27. Mark out a graft 2 cm wide by 5-6 cm long (or use a template made with sterile paper glove packaging) with tapered ends to facilitate closure of the defect. Each cheek typically can yield a 6 cm long graft. Be sure to keep the cephalad margin away from Stensen’s duct and the anterior margin at least 1 cm away from the vermillion border to prevent retraction and esthetic problems of the mouth.

28. Inject 10-20 mL of 1% xylocaine with epinephrine 1:100,000 solution with a 22-gauge spinal needle to create a submucosal wheal under the entire graft and wait a few minutes before dissection to maximize hemostasis. Any bleeding can be controlled with bipolar cautery. Monopolar cautery should be avoided as the facial nerves are in proximity to this location.

29. Place three 3-0 chromic stay sutures at the apex and the two corners of the graft. Use the edge of a knife handle to push down on the middle of the graft to provide counter-traction and use a number 15 blade to score the graft edges down to the fat. Use Metzenbaum scissors to dissect the graft superficial to the buccinator muscle. An index finger and a gauze soaked in epinephrine solution provides counter-traction against the buccinator muscle.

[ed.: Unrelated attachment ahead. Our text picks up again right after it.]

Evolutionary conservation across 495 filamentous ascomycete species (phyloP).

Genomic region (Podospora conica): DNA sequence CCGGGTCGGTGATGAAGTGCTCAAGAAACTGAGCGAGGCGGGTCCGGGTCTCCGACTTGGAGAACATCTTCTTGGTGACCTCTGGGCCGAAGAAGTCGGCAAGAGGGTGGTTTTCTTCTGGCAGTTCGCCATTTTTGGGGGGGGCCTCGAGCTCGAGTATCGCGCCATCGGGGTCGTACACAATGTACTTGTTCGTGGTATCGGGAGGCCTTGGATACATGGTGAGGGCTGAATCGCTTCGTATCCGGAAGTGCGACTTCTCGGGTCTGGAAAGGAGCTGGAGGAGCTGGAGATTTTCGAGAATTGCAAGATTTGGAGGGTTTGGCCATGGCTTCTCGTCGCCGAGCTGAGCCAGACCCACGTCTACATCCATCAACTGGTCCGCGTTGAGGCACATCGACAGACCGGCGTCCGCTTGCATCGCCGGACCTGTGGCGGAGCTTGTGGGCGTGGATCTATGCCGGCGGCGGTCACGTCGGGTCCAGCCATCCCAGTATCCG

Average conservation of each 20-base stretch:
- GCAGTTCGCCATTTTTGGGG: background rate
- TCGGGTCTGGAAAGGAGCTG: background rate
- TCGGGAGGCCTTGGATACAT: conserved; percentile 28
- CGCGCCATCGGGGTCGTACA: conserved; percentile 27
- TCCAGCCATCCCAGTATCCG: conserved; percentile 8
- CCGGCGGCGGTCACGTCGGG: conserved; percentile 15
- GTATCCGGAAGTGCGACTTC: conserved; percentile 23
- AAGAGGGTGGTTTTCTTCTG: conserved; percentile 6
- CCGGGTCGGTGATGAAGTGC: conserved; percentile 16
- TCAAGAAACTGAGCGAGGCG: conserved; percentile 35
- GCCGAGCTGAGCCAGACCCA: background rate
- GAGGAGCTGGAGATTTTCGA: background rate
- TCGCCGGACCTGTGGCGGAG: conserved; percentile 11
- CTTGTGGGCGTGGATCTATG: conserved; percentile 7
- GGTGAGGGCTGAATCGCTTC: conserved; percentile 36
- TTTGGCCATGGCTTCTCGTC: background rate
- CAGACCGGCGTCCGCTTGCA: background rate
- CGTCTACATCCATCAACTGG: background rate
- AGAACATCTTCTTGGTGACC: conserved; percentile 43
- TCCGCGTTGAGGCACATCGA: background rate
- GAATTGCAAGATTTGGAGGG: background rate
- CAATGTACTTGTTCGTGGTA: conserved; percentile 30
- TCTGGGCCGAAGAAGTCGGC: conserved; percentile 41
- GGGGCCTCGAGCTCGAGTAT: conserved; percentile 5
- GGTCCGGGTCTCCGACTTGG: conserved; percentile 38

30. After the graft is harvested, pack an epinephrine soaked gauze into the mouth to facilitate with hemostasis. 

31. De-fat the graft while it is stretched over the surgeon’s index finger by pressing the mid portion of Metzenbaum scissors down against the graft and cutting the fat off.


32. Pin the graft to a foam pad and scrape the remainder of the fat with the edge of a number 15 blade to emulsify it.  The graft is ready when newsprint lettering is visible through the graft.


33. After the graft is de-fatted, close the harvest site with interrupted 3-0 chromic suture.

Augmented anastamosis with dorsal end-to-end anastamosis and ventral BMG onlay technique

34. Place a 4-0 Vicryl stay suture at each apex of the BMG and hang it from the Lonestar retractor.